4) Choose The Right Location
The location of your townhome is just as crucial as the townhome itself. If you’re looking for a quiet community where you can raise a family, you’ll want to steer clear of townhomes in the city’s heart.
On the other hand, if you’re single and looking for a more vibrant community with nightlife and entertainment options, you’ll want to find a townhome in a location that offers that. So ask yourself, do you want a smaller community or one with hundreds of townhomes? Either way, knowing where you would feel more comfortable is always a good idea.
When you know what you’re looking for in a location, you can narrow your search to townhomes that fit that description.
5) Understand The Maintenance Responsibilities When Buying A Townhouse
One of the benefits of owning a townhome is that you’re not solely responsible for the upkeep and maintenance of the property and common areas. But it’s essential to understand your responsibilities as a townhome owner before you make your purchase.
For instance, while you can paint interior walls any color you’d like, removing them for a renovation could require the approval of the homeowner’s association. Moreover, buying a townhouse does come with responsibilities, and it’s essential to know before you consider owning one.
A townhome might not be the best option if you don’t like the layout or want to complete regular renovations. On the other hand, a townhome can work out great if you’re looking for a low-maintenance property where you can lock the door and head out on vacation without worry.
6) Ask About Community Fees
Townhome and condominium communities often have monthly or annual fees associated with them. Depending on the community, these fees cover landscaping, snow removal, building repairs, and amenities like pools or fitness centers.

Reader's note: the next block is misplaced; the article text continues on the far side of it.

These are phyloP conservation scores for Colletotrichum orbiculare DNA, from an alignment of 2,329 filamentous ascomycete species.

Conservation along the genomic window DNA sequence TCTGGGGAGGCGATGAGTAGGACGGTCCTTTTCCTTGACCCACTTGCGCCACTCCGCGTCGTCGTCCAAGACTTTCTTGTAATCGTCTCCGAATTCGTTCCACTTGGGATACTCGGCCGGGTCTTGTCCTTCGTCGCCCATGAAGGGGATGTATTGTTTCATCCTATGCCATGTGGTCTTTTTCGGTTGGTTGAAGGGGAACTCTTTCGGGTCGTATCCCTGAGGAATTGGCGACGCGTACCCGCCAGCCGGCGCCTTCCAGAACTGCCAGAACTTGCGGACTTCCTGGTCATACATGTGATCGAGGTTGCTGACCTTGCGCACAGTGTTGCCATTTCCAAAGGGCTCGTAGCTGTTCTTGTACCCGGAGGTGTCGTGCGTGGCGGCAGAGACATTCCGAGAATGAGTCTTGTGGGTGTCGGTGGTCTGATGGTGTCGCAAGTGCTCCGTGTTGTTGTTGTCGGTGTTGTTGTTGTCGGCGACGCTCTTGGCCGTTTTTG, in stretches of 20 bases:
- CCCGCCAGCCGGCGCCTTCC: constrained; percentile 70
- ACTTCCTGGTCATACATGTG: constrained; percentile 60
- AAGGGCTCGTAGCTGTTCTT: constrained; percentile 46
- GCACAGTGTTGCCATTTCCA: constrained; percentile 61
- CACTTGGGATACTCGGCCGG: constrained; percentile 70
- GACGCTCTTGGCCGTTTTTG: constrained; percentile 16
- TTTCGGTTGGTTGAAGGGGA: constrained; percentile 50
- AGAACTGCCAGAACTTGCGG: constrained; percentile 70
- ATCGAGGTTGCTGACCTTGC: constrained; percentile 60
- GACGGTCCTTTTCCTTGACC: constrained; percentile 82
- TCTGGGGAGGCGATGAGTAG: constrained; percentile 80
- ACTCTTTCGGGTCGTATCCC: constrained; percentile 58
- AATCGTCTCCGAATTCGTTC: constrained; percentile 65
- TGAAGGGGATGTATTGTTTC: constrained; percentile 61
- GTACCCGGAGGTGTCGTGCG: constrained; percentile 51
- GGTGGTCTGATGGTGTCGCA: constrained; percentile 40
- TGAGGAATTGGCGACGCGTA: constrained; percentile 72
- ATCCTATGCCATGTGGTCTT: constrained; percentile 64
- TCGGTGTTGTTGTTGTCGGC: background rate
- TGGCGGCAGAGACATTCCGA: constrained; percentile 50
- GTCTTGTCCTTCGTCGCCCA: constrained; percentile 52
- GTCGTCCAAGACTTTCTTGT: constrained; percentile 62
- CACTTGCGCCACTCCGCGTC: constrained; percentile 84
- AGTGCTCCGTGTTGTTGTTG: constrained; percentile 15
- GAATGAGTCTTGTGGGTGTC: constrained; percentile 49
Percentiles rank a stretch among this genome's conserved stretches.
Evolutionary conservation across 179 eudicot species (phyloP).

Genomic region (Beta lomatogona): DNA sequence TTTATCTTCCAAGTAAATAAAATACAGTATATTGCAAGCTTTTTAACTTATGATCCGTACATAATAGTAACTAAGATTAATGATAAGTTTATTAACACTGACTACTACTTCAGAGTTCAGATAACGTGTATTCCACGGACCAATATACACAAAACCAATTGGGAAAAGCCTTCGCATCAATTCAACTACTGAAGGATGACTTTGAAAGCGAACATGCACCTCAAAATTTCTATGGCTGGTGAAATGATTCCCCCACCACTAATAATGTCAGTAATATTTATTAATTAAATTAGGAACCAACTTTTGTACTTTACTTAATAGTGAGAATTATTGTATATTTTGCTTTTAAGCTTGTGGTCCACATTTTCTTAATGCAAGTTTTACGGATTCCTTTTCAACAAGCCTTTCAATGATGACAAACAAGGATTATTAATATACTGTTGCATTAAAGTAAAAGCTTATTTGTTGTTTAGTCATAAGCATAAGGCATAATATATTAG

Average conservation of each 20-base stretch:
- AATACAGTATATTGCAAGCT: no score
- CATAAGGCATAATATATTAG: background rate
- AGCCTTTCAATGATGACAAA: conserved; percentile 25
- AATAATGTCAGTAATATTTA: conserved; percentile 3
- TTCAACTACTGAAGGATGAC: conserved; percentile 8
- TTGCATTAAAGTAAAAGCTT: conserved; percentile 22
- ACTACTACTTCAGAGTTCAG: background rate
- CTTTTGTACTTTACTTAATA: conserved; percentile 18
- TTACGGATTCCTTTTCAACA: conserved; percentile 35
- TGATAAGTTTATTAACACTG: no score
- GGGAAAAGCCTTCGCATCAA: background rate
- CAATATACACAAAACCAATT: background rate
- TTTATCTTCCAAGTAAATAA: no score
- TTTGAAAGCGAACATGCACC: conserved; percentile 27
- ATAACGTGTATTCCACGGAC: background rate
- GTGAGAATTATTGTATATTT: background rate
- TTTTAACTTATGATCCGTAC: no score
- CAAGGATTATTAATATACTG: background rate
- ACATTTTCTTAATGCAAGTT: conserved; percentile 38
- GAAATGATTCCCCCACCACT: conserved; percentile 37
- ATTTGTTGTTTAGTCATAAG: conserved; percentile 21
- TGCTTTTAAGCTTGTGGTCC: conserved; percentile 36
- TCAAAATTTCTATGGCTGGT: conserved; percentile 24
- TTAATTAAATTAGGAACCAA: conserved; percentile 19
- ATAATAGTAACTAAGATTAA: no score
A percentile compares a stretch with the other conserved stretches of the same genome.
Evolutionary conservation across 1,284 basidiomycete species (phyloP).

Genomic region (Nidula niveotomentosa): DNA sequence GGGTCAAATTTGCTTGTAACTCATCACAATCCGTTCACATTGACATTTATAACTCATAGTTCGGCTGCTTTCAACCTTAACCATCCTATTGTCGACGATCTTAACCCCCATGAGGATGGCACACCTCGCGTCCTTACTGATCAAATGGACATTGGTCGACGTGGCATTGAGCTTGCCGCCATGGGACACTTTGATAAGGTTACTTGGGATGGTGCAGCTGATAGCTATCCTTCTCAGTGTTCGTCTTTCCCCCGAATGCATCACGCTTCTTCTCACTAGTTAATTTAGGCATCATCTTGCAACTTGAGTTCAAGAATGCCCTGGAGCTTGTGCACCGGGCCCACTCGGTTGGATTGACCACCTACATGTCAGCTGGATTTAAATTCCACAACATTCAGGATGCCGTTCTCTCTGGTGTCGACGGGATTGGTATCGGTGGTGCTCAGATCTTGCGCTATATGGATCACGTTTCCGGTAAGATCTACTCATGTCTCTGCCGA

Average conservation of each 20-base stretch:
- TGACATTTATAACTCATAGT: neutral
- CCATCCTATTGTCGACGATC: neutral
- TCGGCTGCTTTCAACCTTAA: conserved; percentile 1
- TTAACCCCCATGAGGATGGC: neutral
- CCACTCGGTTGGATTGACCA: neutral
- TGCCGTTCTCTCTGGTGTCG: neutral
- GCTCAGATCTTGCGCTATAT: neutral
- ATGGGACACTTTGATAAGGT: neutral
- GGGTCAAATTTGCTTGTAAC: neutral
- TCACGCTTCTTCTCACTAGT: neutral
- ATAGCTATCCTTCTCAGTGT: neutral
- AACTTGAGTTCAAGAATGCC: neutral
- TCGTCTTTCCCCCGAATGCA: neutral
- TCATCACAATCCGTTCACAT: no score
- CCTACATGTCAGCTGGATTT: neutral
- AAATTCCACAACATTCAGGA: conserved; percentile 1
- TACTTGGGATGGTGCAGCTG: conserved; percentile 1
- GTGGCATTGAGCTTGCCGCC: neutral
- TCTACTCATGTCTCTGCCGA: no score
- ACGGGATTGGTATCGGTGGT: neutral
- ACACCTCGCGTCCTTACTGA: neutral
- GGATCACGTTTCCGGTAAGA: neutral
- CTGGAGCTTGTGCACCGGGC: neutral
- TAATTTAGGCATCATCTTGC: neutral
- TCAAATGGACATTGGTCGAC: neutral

Furthermore, when considering a townhome, ask about any Community or Homeowners Association Fees (CAF) that may be applicable. These fees can add up, so you’ll want to factor them into your overall budget for the property and prepare to avoid any surprises down the road.
7) Ask About Community Rules Before Buying A Townhouse
In addition to community fees, townhome owners must follow the rules and regulations of the Community or Homeowners Association. Depending on the community, these rules and regulations could cover everything. For example, what color you can paint your door, and the number of pets you have? Or even whether overnight parking from guests in shared parking areas they allowed.
Before making an offer on a townhome, review the community’s rules and regulations to ensure they are acceptable for your lifestyle. These bylaws are usually available from the association or your real estate agent. Remember, every community has different rules and regulations. That’s why it’s essential to dive deep into their HOA rules.
8) Scheduling A Home Inspection
Like any other property you’re considering purchasing, it’s essential to inspect a townhome before you finalize the sale. This inspection helps to identify any issues that could be problematic in the future.
A professional home inspector will look for any problems with the home, from the roof and gutters to the foundation and electrical system. You can use any issues discovered as leverage to negotiate a lower purchase price or have the seller make repairs before closing the property.
For additional information, you can contact Henderson Properties, a real estate agency headquartered in Charlotte, NC, which has been serving homeowners and rental property owners for over 35 years.